By Bethan Williams, Global Consulting Lead, Dell Technologies
In the wake of pandemic-driven disruption, business supply chains have had to reshape and become more digital-first, purpose-driven and customer-focused. Global brands including Nike, Alibaba, PepsiCo, Nestlé, L’Oréal and Covid-19 vaccine manufacturer Johnson & Johnson (J&J) have all adopted new business models and shaken up their supply chain relationships and mechanics.
Key among the most transformational approaches that many of these firms have adopted is GitOps, a set of practices to manage IT infrastructure and application configurations using Git, an open-source version control system.
Taking infrastructure agility to the next level
In a world of continuous delivery and continuous deployment, CIOs now need to think about how they build inherent dynamism and agility into their IT stacks. GitOps can provide that control because it uses a fundamentally different way of describing what the IT stacks should be composed of and how those components should behave. This is known as a “declarative” model. It allows organizations to build an IT system based upon a declaration of what it should do, as opposed to how it should do it.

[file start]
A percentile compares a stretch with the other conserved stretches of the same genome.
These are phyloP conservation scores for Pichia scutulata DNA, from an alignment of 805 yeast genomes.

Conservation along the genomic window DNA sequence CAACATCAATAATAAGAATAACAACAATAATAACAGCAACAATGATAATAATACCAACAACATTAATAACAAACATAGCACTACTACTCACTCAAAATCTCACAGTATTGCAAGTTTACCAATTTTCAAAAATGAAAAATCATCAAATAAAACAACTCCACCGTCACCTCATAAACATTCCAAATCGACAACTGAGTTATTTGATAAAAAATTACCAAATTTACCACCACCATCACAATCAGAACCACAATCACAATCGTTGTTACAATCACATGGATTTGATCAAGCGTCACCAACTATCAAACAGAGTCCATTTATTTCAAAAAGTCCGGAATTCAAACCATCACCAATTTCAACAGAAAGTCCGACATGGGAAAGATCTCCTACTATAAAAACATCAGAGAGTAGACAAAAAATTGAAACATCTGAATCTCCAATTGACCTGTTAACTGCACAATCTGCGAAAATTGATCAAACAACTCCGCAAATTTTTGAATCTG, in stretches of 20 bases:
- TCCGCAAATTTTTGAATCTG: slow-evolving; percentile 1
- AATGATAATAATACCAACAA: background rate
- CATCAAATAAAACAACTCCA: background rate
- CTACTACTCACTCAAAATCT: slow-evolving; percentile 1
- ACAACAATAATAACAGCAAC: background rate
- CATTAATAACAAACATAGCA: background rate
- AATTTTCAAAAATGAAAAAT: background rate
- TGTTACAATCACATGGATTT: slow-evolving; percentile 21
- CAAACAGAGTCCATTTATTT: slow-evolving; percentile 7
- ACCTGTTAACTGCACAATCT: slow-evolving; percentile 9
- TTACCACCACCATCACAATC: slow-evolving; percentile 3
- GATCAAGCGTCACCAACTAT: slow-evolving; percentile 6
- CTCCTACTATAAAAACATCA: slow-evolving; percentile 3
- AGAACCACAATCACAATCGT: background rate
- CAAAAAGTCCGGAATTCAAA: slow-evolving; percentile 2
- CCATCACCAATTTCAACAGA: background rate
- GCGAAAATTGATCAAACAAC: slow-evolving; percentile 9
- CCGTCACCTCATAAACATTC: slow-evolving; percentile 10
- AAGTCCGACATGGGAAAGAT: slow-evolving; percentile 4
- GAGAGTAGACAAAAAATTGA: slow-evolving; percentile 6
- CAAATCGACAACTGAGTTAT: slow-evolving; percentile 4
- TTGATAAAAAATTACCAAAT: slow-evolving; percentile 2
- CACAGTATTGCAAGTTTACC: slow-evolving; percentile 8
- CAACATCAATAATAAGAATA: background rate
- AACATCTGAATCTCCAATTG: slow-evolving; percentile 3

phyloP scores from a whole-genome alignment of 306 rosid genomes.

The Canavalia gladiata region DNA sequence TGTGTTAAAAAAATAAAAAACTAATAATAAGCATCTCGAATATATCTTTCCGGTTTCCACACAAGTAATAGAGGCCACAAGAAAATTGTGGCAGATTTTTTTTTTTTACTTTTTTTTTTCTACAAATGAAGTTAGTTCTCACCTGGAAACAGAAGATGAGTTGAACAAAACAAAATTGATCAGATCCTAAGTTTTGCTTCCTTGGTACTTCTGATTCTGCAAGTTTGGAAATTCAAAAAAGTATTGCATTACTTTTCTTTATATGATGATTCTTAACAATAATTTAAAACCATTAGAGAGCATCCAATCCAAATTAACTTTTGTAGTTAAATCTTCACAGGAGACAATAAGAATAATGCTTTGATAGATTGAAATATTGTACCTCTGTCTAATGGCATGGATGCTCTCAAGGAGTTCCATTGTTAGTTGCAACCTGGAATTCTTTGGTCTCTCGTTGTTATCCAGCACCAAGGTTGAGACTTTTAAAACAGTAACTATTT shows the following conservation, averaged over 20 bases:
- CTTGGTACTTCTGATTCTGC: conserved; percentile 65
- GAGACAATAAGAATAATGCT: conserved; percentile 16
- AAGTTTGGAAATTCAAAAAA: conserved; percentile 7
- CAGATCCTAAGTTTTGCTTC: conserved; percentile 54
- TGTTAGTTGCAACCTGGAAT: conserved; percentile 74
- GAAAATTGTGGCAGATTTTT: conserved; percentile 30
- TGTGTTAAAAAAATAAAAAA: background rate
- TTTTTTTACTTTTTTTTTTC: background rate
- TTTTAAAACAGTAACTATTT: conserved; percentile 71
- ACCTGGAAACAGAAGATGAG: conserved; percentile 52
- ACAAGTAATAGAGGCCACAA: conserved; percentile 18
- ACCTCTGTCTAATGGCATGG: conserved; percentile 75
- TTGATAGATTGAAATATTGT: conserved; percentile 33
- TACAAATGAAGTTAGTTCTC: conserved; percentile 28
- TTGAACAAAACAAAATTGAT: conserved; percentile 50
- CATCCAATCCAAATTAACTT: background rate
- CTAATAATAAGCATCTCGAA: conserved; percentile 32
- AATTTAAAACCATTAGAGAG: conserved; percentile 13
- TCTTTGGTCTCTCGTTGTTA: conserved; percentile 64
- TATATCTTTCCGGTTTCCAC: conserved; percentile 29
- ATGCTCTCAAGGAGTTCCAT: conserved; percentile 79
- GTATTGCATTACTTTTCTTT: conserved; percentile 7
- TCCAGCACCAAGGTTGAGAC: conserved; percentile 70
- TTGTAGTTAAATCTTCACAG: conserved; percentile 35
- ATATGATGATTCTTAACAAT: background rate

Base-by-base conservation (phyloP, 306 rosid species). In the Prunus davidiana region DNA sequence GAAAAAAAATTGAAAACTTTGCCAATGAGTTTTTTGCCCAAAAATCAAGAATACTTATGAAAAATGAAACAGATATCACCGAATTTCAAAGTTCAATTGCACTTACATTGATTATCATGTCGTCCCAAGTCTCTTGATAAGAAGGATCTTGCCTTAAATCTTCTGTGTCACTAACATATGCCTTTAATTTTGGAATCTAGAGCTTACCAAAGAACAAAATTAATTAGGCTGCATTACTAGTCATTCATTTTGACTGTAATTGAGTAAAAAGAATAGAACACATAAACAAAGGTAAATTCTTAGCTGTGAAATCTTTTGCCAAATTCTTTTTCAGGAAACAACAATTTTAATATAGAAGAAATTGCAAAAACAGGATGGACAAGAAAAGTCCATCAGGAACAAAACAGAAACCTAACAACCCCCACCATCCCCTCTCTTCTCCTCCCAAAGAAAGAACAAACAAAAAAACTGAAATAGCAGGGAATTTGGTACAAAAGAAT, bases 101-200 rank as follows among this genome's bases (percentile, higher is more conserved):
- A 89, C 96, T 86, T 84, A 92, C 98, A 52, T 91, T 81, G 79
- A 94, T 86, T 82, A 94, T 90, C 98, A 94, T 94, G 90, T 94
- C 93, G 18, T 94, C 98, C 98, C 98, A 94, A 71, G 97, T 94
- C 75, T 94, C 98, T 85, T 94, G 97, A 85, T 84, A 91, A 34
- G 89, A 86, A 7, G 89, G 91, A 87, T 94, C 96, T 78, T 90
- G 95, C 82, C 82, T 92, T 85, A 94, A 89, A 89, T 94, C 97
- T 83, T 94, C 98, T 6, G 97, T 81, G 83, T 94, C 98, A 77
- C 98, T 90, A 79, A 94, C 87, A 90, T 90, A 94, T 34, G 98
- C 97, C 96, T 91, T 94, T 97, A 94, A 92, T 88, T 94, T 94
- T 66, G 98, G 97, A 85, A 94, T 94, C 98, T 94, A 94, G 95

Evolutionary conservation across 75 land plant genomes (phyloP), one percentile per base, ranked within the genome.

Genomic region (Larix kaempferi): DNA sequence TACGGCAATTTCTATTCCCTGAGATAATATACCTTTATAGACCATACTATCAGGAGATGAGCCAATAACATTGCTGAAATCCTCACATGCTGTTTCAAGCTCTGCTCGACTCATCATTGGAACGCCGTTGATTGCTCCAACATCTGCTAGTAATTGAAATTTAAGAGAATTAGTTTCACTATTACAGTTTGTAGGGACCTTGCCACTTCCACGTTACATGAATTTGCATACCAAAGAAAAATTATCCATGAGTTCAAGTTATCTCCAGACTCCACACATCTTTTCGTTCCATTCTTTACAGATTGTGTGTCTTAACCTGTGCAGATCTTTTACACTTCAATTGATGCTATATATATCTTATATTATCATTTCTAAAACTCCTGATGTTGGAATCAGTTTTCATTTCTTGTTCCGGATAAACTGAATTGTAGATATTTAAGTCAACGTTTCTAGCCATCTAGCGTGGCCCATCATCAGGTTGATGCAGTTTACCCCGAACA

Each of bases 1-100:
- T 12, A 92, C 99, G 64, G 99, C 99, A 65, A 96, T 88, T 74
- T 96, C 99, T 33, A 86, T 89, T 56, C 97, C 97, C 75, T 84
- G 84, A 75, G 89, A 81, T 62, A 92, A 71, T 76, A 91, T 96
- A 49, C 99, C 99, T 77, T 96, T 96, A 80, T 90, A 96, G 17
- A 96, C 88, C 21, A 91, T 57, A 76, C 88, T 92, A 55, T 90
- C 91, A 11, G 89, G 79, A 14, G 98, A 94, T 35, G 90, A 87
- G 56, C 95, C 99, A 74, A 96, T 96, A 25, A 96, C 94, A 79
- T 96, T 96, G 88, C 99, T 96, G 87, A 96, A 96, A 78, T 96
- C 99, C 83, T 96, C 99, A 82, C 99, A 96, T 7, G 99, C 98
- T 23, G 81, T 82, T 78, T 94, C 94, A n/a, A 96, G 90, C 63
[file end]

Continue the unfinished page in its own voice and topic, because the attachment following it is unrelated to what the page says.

Traditionally, IT organizations have used a more procedural approach called an “imperative model”, to quickly define sequences of instructions (procedures) that automate away manual tasks. However, operations teams are now discovering these procedures can’t be easily adapted. Most steps would need to be re-sequenced and the current state constantly checked before any action can be taken–rendering what initially seemed simple and quick to create, inflexible, unpredictable and hard to maintain.
As well as circumventing these procedures, GitOps can perform quick fixes. If something in the automation code breaks, we can ‘roll back’ and let the GitOps process take care of correcting the system. Through Git, infrastructure can be version-controlled, audited and even updated using the same push, pull and merge actions that developers use when writing applications.
In fact, with GitOps, no changes go into production without going through the right gates, the right tests and the right governance, which means infrastructure updates are always predictable and quality assured.